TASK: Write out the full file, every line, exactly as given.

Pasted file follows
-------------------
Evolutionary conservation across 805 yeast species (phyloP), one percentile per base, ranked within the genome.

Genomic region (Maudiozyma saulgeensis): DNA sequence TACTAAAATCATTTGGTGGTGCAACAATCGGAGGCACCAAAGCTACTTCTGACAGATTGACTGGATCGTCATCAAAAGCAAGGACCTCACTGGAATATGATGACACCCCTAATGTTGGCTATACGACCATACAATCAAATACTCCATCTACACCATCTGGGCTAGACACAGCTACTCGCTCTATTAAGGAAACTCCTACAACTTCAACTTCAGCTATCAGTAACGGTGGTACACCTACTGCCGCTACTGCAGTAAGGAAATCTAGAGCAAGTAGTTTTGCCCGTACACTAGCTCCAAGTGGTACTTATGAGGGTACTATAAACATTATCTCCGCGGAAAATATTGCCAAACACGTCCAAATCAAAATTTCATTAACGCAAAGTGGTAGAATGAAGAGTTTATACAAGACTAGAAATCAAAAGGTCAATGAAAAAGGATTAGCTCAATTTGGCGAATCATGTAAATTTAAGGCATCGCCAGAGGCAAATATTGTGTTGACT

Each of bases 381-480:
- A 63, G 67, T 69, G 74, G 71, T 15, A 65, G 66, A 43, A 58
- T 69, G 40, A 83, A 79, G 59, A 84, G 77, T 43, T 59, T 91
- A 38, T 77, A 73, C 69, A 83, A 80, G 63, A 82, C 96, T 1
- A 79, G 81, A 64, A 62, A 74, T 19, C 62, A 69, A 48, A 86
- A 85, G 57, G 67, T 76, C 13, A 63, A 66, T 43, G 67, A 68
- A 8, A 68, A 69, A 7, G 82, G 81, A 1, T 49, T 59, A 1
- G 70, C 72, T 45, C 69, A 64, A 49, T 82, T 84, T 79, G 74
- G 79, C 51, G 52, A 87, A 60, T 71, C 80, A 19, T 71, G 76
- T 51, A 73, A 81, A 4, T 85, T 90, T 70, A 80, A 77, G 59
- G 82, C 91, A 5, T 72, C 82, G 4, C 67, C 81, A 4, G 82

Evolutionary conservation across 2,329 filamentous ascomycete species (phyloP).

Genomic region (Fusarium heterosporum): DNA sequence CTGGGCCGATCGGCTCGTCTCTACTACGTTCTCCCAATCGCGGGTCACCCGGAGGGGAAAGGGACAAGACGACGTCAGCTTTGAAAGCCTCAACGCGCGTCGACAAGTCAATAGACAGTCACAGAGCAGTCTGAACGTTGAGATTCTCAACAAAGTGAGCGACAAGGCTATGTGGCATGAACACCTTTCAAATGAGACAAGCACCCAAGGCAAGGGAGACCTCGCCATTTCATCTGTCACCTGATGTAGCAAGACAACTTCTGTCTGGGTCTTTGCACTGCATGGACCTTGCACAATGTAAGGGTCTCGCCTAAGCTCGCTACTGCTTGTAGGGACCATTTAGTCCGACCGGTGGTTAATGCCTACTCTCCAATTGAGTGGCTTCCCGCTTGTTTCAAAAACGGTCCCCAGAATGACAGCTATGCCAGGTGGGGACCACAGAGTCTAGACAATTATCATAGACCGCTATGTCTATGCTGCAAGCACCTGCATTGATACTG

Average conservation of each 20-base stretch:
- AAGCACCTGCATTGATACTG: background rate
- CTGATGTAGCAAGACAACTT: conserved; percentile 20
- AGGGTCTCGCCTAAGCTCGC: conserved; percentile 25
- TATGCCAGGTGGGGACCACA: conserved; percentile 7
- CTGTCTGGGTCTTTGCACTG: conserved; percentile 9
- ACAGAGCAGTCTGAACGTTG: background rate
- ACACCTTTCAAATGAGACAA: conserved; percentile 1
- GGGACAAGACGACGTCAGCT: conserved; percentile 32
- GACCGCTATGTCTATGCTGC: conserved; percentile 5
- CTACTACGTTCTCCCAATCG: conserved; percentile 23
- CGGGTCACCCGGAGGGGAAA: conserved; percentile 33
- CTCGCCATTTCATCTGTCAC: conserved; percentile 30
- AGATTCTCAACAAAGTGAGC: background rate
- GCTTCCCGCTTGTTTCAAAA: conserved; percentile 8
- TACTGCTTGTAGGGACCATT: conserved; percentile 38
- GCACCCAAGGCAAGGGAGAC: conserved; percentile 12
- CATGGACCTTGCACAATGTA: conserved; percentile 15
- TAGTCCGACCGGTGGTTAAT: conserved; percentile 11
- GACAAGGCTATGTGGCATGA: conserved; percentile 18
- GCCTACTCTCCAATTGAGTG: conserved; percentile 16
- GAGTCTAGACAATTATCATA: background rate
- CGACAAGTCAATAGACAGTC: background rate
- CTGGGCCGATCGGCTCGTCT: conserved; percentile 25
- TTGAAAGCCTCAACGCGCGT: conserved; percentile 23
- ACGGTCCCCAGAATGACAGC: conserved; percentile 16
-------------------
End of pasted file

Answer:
Evolutionary conservation across 805 yeast species (phyloP), one percentile per base, ranked within the genome.

Genomic region (Maudiozyma saulgeensis): DNA sequence TACTAAAATCATTTGGTGGTGCAACAATCGGAGGCACCAAAGCTACTTCTGACAGATTGACTGGATCGTCATCAAAAGCAAGGACCTCACTGGAATATGATGACACCCCTAATGTTGGCTATACGACCATACAATCAAATACTCCATCTACACCATCTGGGCTAGACACAGCTACTCGCTCTATTAAGGAAACTCCTACAACTTCAACTTCAGCTATCAGTAACGGTGGTACACCTACTGCCGCTACTGCAGTAAGGAAATCTAGAGCAAGTAGTTTTGCCCGTACACTAGCTCCAAGTGGTACTTATGAGGGTACTATAAACATTATCTCCGCGGAAAATATTGCCAAACACGTCCAAATCAAAATTTCATTAACGCAAAGTGGTAGAATGAAGAGTTTATACAAGACTAGAAATCAAAAGGTCAATGAAAAAGGATTAGCTCAATTTGGCGAATCATGTAAATTTAAGGCATCGCCAGAGGCAAATATTGTGTTGACT

Each of bases 381-480:
- A 63, G 67, T 69, G 74, G 71, T 15, A 65, G 66, A 43, A 58
- T 69, G 40, A 83, A 79, G 59, A 84, G 77, T 43, T 59, T 91
- A 38, T 77, A 73, C 69, A 83, A 80, G 63, A 82, C 96, T 1
- A 79, G 81, A 64, A 62, A 74, T 19, C 62, A 69, A 48, A 86
- A 85, G 57, G 67, T 76, C 13, A 63, A 66, T 43, G 67, A 68
- A 8, A 68, A 69, A 7, G 82, G 81, A 1, T 49, T 59, A 1
- G 70, C 72, T 45, C 69, A 64, A 49, T 82, T 84, T 79, G 74
- G 79, C 51, G 52, A 87, A 60, T 71, C 80, A 19, T 71, G 76
- T 51, A 73, A 81, A 4, T 85, T 90, T 70, A 80, A 77, G 59
- G 82, C 91, A 5, T 72, C 82, G 4, C 67, C 81, A 4, G 82

Evolutionary conservation across 2,329 filamentous ascomycete species (phyloP).

Genomic region (Fusarium heterosporum): DNA sequence CTGGGCCGATCGGCTCGTCTCTACTACGTTCTCCCAATCGCGGGTCACCCGGAGGGGAAAGGGACAAGACGACGTCAGCTTTGAAAGCCTCAACGCGCGTCGACAAGTCAATAGACAGTCACAGAGCAGTCTGAACGTTGAGATTCTCAACAAAGTGAGCGACAAGGCTATGTGGCATGAACACCTTTCAAATGAGACAAGCACCCAAGGCAAGGGAGACCTCGCCATTTCATCTGTCACCTGATGTAGCAAGACAACTTCTGTCTGGGTCTTTGCACTGCATGGACCTTGCACAATGTAAGGGTCTCGCCTAAGCTCGCTACTGCTTGTAGGGACCATTTAGTCCGACCGGTGGTTAATGCCTACTCTCCAATTGAGTGGCTTCCCGCTTGTTTCAAAAACGGTCCCCAGAATGACAGCTATGCCAGGTGGGGACCACAGAGTCTAGACAATTATCATAGACCGCTATGTCTATGCTGCAAGCACCTGCATTGATACTG

Average conservation of each 20-base stretch:
- AAGCACCTGCATTGATACTG: background rate
- CTGATGTAGCAAGACAACTT: conserved; percentile 20
- AGGGTCTCGCCTAAGCTCGC: conserved; percentile 25
- TATGCCAGGTGGGGACCACA: conserved; percentile 7
- CTGTCTGGGTCTTTGCACTG: conserved; percentile 9
- ACAGAGCAGTCTGAACGTTG: background rate
- ACACCTTTCAAATGAGACAA: conserved; percentile 1
- GGGACAAGACGACGTCAGCT: conserved; percentile 32
- GACCGCTATGTCTATGCTGC: conserved; percentile 5
- CTACTACGTTCTCCCAATCG: conserved; percentile 23
- CGGGTCACCCGGAGGGGAAA: conserved; percentile 33
- CTCGCCATTTCATCTGTCAC: conserved; percentile 30
- AGATTCTCAACAAAGTGAGC: background rate
- GCTTCCCGCTTGTTTCAAAA: conserved; percentile 8
- TACTGCTTGTAGGGACCATT: conserved; percentile 38
- GCACCCAAGGCAAGGGAGAC: conserved; percentile 12
- CATGGACCTTGCACAATGTA: conserved; percentile 15
- TAGTCCGACCGGTGGTTAAT: conserved; percentile 11
- GACAAGGCTATGTGGCATGA: conserved; percentile 18
- GCCTACTCTCCAATTGAGTG: conserved; percentile 16
- GAGTCTAGACAATTATCATA: background rate
- CGACAAGTCAATAGACAGTC: background rate
- CTGGGCCGATCGGCTCGTCT: conserved; percentile 25
- TTGAAAGCCTCAACGCGCGT: conserved; percentile 23
- ACGGTCCCCAGAATGACAGC: conserved; percentile 16